Laminate and hardwood floors often use Masonite, a brand of pressed-wood fiberboard, as an underlayment floor covering. Masonite covers a wooden subfloor or concrete slab's imperfections, giving the laminate or hardwood flooring a smooth and flat surface to bond against. The flooring materials bond to the Masonite with standard adhesives. Before installing the Masonite in a building, the Masonite must sit unwrapped on a flat surface until it adapts to the building's environmental conditions, which usually takes about 24 hours.
Things You'll Need
- Floor scraper
- Polyurethane floor adhesive
- V-notch trowel
- Circular saw
- Fine-tooth wood blade
- 100-pound floor roller
- Flooring staples
- Staple gun
- Sanding block
Video of the Day
Shave the debris from the subfloor or slab's surface, using a floor scraper. Clean the subfloor with a broom and dustpan.
Apply a 3-foot-wide strip of polyurethane floor adhesive to the subfloor or slab next to a wall, using a V-notch trowel to spread the adhesive.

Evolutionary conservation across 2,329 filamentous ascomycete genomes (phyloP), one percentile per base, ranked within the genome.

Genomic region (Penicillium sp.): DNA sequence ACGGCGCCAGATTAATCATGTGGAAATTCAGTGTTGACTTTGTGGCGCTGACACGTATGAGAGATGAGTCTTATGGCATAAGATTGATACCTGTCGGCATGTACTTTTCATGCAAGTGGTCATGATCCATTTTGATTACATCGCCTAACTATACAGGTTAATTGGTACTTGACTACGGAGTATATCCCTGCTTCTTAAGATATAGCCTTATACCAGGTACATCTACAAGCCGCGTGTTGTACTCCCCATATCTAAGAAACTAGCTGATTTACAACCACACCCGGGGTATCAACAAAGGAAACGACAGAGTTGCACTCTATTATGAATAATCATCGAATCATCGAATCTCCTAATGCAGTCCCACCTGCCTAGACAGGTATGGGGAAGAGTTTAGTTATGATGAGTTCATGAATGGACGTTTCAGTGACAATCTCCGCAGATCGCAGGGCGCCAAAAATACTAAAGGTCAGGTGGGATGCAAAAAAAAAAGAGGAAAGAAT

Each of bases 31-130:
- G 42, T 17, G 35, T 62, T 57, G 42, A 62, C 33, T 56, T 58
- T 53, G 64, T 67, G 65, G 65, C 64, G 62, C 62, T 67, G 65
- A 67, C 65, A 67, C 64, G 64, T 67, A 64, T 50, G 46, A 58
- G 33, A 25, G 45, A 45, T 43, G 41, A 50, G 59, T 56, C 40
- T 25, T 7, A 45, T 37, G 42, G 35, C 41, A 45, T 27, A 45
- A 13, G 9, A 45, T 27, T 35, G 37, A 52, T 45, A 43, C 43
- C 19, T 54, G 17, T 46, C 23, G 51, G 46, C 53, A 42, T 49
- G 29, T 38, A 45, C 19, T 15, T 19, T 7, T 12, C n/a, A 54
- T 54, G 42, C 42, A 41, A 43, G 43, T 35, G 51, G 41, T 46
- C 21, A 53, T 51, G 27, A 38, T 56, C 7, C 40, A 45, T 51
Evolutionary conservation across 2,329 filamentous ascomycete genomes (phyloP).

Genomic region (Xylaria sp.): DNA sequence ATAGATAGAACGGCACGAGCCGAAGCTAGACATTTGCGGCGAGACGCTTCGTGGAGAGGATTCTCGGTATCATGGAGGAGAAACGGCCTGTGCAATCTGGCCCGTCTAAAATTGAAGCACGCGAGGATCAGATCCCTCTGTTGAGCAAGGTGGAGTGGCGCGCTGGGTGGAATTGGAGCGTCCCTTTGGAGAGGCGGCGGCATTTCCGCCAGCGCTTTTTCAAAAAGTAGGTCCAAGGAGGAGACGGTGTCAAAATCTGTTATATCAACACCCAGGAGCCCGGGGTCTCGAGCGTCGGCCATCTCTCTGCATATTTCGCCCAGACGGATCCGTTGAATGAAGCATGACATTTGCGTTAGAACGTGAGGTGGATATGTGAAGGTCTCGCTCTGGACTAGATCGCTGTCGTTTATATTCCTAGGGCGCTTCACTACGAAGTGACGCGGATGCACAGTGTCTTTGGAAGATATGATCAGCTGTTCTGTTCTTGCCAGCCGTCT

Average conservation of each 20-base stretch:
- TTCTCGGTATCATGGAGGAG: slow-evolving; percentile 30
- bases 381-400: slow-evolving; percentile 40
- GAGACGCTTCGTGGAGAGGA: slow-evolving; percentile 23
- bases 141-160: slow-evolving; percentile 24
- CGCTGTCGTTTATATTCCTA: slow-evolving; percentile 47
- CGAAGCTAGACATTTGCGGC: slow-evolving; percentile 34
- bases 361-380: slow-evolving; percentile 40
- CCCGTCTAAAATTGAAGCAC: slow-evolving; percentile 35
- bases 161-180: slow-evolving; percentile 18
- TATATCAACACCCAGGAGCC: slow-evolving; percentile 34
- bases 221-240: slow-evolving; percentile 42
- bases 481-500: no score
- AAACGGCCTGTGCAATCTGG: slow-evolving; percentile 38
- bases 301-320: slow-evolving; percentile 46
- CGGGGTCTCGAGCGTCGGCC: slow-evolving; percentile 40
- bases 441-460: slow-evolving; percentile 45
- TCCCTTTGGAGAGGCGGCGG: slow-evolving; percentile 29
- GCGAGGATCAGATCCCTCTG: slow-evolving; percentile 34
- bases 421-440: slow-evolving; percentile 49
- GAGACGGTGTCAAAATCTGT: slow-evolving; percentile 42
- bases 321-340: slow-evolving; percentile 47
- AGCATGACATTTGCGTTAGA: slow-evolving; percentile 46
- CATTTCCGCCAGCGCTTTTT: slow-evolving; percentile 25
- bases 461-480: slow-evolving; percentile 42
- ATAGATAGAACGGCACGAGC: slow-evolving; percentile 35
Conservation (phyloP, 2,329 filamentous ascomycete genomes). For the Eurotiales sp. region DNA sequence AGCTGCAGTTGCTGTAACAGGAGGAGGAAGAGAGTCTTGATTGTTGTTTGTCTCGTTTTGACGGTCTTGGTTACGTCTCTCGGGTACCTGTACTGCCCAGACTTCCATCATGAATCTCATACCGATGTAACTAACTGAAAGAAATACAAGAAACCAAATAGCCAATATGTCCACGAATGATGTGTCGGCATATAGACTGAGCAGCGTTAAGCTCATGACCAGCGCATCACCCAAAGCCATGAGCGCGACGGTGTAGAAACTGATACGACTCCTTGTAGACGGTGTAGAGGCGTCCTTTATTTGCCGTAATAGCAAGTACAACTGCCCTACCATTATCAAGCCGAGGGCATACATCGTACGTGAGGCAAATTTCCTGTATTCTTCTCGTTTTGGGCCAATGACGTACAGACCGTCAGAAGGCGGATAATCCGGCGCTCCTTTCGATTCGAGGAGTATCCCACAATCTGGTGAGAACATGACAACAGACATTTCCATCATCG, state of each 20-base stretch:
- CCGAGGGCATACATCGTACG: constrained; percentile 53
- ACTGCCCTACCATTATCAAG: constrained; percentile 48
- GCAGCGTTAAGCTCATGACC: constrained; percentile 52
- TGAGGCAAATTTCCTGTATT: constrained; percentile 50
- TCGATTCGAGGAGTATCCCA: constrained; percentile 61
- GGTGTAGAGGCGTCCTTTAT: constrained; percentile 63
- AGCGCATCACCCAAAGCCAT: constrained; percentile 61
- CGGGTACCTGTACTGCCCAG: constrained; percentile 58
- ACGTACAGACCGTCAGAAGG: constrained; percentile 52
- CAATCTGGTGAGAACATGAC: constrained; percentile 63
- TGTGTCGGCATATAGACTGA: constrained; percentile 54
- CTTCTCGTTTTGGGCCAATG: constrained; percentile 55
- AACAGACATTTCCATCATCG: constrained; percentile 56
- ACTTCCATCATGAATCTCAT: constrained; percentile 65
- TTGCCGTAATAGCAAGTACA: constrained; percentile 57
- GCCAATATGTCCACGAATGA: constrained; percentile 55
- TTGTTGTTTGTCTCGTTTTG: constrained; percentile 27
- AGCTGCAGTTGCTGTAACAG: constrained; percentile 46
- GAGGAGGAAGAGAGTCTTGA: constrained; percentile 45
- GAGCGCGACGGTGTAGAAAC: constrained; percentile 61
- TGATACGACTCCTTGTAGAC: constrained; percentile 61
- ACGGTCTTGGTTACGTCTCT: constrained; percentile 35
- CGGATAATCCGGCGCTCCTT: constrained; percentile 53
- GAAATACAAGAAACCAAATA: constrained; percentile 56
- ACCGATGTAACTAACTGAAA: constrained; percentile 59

Lay the first row of Masonite flooring on the subfloor or concrete slab's adhesive, keeping the Masonite's smooth side facing up. Cut the piece of Masonite next to the wall to size, using a circular saw equipped with a fine-tooth wood blade.
Spread a 3-foot-wide strip of the flooring adhesive on the slab or subfloor next to the previous row of Masonite, using the V-notch trowel to apply the adhesive. Keep the adhesive off the installed Masonite.
Place the previous row's cutoff piece of Masonite on the adhesive next to the wall -- this uses the scrap material, reduces waste and creates a staggered Masonite pattern. Lay the remaining pieces of Masonite on the adhesive, working from the cut piece across the room. Cut the Masonite's last row to size with the circular saw. Continue to install the Masonite across the room, using the same method used on the second row.
Press the Masonite flooring into the adhesive, using a 100-lb. floor roller. Work the roller across the room lengthwise, then work the roller across the width of the room.
Secure the Masonite to a wooden subfloor with flooring staples, using a staple gun to drive the staples. Place a staple every 3 inches around the perimeter of each sheet of Masonite. Run additional staples through the Masonite board's body at a rate of 1 staple every 6 square inches. Concrete slabs do not flex, and Masonite does not need additional support.
Smooth the joints between the Masonite flooring panels with a sanding block, removing all the raised edges.